The Big Hubs- Engineering Meets Logistics- FedEx, DHL, Amazon, UPS

The Big Hubs- Engineering Meets Logistics- FedEx, DHL, Amazon, UPS
December 19, 2019 Prime Engineering

It is no secret that online shopping and the digital world has revolutionised business processes. With accessibility to nearly every existing product through the click of a mouse, the eCommerce market has exploded. What we once drove to the shop to pick up, is arriving on our doorstep. This convenience is even further enhanced by the new standard of next day shipping. All of this is possible with the implementation and development of efficient and effective logistics processes. Engineering and logistics go hand in hand, so much so that you can become a Logistics Engineer! We will explore how modern engineering is hiding throughout different steps of the big hub’s logistics processes.


The powerhouse behind the transportation of goods is the enormous air networks that connect the entire world daily. FedEx alone has more planes in their fleet than Emirates, Etihad & Qatar Airways combined. DHL provides end to end supply chain solutions across more than 220 countries and territories worldwide, including North Korea. UPS used its air freight system to deliver 5.2 billion documents and packages worldwide in 2018. These three big players have grown their air networks for decades. They have been able to test the most efficient flight patterns and have sourced the best locations to build their hubs, many of which outsize the nearest domestic airports!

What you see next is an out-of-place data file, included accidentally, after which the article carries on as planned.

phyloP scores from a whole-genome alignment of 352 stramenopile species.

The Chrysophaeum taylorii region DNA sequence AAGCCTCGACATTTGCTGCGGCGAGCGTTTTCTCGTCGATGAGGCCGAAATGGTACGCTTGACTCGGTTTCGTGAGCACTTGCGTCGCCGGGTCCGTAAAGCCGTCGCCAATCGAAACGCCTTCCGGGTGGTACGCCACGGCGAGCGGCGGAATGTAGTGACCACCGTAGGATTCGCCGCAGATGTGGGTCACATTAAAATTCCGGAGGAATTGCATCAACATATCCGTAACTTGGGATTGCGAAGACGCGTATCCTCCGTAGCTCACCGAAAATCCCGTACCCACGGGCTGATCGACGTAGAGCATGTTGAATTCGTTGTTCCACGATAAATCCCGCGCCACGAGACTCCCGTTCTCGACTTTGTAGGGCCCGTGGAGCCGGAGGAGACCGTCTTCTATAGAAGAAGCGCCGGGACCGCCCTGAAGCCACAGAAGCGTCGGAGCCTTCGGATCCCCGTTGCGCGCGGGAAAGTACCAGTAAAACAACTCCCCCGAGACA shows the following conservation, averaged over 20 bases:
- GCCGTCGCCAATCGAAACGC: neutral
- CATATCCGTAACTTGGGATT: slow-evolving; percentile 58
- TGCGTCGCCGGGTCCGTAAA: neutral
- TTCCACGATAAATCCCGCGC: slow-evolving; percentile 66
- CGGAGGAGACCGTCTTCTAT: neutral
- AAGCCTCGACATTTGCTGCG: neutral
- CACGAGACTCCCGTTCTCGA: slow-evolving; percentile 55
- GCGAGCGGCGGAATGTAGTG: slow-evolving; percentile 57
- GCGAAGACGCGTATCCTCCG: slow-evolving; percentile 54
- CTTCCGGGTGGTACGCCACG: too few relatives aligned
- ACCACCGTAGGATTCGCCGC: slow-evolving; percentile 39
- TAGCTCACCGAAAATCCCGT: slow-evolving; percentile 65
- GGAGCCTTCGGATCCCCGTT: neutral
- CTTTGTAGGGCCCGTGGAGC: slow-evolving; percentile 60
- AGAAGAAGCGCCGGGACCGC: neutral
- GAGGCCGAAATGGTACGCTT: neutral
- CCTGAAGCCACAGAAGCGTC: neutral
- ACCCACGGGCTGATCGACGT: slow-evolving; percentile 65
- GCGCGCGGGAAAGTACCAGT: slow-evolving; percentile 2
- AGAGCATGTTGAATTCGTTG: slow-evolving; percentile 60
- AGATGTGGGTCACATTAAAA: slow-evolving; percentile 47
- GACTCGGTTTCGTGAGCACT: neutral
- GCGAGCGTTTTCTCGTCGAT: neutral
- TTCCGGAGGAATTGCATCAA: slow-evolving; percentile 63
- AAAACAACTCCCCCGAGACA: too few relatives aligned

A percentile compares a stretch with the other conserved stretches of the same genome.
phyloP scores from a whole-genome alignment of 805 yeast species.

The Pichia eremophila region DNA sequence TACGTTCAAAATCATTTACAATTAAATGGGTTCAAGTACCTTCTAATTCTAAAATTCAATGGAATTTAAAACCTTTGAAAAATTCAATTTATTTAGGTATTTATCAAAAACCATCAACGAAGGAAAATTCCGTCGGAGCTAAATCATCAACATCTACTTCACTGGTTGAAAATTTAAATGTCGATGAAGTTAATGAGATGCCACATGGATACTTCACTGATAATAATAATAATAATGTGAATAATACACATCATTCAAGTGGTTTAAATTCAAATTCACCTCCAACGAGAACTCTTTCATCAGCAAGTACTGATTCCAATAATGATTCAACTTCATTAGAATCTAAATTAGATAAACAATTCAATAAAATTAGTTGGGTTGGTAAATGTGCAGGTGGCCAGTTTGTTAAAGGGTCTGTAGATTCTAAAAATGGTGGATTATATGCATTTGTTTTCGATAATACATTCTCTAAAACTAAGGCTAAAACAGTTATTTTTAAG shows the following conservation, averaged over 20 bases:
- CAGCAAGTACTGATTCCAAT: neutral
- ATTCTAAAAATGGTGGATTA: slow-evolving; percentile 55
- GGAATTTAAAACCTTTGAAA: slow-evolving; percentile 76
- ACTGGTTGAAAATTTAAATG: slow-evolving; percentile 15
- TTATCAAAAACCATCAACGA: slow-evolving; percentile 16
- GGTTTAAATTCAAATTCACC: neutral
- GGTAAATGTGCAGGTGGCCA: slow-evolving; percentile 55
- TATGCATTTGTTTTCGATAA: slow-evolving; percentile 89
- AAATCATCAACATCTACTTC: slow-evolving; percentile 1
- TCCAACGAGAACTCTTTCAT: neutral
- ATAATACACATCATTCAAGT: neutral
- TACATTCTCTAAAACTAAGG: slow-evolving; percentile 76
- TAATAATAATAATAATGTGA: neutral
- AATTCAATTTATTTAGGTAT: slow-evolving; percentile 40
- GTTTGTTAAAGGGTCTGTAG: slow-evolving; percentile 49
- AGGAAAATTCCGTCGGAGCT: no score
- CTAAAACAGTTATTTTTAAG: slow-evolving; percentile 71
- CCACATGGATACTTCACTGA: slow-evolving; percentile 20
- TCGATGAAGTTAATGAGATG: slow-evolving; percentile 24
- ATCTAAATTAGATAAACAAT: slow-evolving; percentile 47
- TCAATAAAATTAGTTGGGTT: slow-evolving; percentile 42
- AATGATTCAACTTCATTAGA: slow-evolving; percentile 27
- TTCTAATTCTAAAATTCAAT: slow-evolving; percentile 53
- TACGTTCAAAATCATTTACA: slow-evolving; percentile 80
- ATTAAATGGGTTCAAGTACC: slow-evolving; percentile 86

Amazon Air is a new, breakout member to the logistics game. Amazon Air only delivers Amazon orders to customers. Being such a power player in the retail and tech space, Amazon Air’s ultra-fast growth was to be expected. Since their commencement in 2015, they have already accumulated a fleet of over 50 aircraft, which is only expected to grow with Amazon’s demand from a global customer base.

Automated sorting

When large air courier planes land, the parcels and documents have to be sorted into more specific areas so that the next step of distribution can begin. This next step could either include another flight path or on-road distribution depending on the destination. With millions of packages and documents being delivered daily by each delivery company, an automated sorting system was engineered to make the process more efficient, streamlined and affordable for the company. The automated sorting systems vary between company but one commonality is they all contain a series of label readers and conveyer belts. In 2019, UPS automated its facilities to process 80% of its packages claiming it increased efficiency by up to 35%.

Automated ‘Tuggers’

Tuggers are small vehicles, that were driven by factory workers to move large, irregular items across the freight depot floors. In FedEx and DHL facilities, these vehicles have recently been automated and become self-driving, removing the need for drivers. A great step for the implementation of self-driving technology. An unfortunate side effect of this development is the detriment it has for the jobs of factory workers.

All of these processes would have never actualised without the work of talented engineers! At Prime Engineering we love to make improvements and developments to your work projects. With a wide array of services, we can help you with all of your engineering needs. If you have any mechanical engineering requests or technical issues, we would love to hear from you. Contact us today to see how we can help!